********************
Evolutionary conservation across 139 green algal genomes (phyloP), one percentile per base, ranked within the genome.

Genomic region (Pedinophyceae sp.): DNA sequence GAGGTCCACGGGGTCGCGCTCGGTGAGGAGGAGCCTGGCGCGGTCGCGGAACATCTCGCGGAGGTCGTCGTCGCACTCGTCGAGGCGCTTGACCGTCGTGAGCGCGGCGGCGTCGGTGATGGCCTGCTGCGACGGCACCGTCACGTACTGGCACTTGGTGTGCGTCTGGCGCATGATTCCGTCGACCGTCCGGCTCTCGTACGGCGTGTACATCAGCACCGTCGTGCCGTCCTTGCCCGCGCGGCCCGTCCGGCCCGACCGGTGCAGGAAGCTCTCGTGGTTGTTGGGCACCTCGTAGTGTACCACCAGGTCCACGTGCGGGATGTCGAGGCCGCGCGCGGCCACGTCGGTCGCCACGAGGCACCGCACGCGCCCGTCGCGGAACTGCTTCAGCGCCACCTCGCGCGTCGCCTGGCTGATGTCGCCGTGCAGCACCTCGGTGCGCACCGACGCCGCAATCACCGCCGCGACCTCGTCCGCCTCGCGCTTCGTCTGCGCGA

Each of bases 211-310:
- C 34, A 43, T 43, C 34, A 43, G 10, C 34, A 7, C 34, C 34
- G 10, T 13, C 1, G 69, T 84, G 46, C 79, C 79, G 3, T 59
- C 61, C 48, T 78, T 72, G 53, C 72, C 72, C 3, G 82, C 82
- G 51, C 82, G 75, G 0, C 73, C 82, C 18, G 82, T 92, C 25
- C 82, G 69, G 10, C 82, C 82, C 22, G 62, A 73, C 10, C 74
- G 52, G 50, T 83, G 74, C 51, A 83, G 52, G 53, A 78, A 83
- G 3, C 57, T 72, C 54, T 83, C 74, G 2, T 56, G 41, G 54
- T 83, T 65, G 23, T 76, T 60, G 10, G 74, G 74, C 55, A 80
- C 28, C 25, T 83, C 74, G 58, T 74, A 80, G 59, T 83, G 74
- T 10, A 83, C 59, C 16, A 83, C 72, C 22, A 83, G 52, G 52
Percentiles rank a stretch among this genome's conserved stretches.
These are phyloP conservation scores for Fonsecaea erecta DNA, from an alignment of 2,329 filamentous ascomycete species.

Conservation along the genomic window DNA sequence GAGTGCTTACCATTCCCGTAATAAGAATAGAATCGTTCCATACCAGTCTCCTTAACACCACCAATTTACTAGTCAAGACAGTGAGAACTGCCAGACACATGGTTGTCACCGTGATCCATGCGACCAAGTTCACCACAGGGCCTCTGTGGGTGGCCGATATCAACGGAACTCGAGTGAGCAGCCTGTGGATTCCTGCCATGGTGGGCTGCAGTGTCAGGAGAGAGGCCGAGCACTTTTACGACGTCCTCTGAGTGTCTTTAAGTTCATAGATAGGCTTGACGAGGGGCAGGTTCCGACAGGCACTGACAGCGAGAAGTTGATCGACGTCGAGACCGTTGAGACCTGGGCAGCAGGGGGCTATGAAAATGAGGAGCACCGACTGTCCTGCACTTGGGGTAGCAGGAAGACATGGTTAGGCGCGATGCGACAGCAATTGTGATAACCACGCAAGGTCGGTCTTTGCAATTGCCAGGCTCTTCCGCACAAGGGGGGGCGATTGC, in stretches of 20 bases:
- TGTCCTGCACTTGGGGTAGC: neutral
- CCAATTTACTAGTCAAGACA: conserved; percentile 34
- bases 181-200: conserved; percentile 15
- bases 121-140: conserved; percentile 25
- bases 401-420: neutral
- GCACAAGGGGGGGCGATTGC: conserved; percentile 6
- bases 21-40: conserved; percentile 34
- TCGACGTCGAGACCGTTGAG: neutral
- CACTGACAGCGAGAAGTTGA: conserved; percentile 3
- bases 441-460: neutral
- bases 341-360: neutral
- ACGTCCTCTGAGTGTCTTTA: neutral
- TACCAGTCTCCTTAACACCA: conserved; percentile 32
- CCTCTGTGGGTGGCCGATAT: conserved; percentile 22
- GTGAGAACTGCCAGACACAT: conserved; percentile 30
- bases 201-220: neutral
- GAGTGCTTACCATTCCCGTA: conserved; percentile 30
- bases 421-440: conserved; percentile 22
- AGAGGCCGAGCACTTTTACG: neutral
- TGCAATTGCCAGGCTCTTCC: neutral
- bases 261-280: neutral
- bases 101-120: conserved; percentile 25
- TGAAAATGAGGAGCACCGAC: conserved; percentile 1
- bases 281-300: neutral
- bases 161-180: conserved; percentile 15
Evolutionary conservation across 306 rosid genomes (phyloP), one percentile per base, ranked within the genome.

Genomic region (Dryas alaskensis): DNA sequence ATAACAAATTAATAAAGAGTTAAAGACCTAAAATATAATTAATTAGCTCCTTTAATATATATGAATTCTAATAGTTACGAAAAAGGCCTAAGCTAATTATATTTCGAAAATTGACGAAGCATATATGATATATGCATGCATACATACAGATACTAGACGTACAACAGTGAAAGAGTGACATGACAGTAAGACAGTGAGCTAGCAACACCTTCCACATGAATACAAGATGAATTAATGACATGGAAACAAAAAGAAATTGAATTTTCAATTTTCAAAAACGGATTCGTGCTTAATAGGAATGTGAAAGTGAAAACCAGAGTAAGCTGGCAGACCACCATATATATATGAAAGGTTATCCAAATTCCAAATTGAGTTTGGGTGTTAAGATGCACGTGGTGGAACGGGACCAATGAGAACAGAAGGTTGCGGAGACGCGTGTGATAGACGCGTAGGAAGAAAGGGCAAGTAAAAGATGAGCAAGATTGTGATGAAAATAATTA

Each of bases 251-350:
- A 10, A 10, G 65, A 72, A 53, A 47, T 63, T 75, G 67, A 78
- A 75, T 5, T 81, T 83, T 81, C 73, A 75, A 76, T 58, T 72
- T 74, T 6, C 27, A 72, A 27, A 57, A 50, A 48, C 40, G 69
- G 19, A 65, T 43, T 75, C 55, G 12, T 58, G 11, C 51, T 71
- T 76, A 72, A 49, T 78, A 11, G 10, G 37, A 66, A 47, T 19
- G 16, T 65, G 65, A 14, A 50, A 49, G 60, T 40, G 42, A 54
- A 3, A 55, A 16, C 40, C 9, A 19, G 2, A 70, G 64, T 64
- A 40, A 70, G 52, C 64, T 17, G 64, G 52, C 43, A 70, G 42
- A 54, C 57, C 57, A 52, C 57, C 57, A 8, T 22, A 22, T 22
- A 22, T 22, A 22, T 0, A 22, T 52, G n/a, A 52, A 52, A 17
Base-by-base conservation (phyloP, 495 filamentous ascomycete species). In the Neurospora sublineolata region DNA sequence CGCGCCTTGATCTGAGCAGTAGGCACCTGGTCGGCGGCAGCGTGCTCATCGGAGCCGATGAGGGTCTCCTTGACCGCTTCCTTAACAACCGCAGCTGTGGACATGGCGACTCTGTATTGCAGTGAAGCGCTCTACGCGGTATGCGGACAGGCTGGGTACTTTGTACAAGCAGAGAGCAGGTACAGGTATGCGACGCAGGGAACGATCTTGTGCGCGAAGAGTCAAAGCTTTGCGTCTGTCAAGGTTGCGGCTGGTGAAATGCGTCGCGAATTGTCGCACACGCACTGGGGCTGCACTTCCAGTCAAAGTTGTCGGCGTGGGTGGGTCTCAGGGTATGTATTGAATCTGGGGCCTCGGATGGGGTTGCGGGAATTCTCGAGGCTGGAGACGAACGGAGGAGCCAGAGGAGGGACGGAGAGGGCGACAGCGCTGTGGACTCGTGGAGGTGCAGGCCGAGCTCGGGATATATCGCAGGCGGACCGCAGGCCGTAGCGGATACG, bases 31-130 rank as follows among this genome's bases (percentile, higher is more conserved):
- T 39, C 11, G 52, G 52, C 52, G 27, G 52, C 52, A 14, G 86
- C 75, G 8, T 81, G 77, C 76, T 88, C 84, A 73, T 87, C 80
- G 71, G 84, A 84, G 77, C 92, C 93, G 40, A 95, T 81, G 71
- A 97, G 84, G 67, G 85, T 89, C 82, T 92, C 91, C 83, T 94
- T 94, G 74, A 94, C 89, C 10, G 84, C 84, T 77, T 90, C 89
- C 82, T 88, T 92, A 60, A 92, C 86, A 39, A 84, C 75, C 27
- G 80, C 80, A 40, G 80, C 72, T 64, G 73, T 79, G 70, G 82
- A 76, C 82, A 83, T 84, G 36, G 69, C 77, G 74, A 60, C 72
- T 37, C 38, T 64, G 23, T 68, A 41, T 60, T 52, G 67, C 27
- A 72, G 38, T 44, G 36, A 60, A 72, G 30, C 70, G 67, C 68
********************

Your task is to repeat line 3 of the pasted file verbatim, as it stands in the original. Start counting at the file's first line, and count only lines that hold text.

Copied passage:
Each of bases 211-310: